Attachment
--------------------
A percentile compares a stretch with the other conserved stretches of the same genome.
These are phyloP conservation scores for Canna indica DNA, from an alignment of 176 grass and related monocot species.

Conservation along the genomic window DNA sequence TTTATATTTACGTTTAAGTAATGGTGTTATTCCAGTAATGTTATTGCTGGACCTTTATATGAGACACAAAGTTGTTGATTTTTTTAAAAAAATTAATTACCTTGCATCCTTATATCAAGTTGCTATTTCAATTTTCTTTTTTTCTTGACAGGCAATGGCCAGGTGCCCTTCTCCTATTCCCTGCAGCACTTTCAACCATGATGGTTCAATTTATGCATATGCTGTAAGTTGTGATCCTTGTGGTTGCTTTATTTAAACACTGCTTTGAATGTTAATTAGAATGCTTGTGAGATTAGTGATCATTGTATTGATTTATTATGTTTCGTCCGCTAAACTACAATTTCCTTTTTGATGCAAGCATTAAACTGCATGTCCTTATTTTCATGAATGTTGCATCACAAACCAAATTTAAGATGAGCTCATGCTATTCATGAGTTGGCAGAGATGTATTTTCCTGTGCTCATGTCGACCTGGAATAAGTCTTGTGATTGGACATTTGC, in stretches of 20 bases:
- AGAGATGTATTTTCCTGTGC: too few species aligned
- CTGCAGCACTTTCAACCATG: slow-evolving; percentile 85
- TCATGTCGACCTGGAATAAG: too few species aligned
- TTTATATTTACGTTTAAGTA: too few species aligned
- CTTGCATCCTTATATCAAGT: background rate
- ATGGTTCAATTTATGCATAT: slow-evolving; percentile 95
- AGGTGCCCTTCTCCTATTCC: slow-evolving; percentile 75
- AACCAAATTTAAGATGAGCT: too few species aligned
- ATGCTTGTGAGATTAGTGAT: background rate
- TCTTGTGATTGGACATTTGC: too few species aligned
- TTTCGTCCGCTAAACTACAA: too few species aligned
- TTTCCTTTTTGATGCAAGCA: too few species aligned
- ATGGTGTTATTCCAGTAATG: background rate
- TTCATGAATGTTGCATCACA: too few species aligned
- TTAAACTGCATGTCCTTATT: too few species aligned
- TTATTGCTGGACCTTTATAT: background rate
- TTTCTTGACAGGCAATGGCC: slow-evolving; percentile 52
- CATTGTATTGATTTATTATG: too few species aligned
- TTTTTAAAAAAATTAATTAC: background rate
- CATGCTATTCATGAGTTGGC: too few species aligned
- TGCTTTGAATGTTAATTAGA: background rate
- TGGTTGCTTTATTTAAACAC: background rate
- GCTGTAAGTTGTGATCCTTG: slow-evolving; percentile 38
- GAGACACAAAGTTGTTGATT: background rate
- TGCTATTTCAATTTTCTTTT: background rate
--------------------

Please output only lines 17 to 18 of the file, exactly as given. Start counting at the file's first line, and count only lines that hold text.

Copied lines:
- TTCATGAATGTTGCATCACA: too few species aligned
- TTAAACTGCATGTCCTTATT: too few species aligned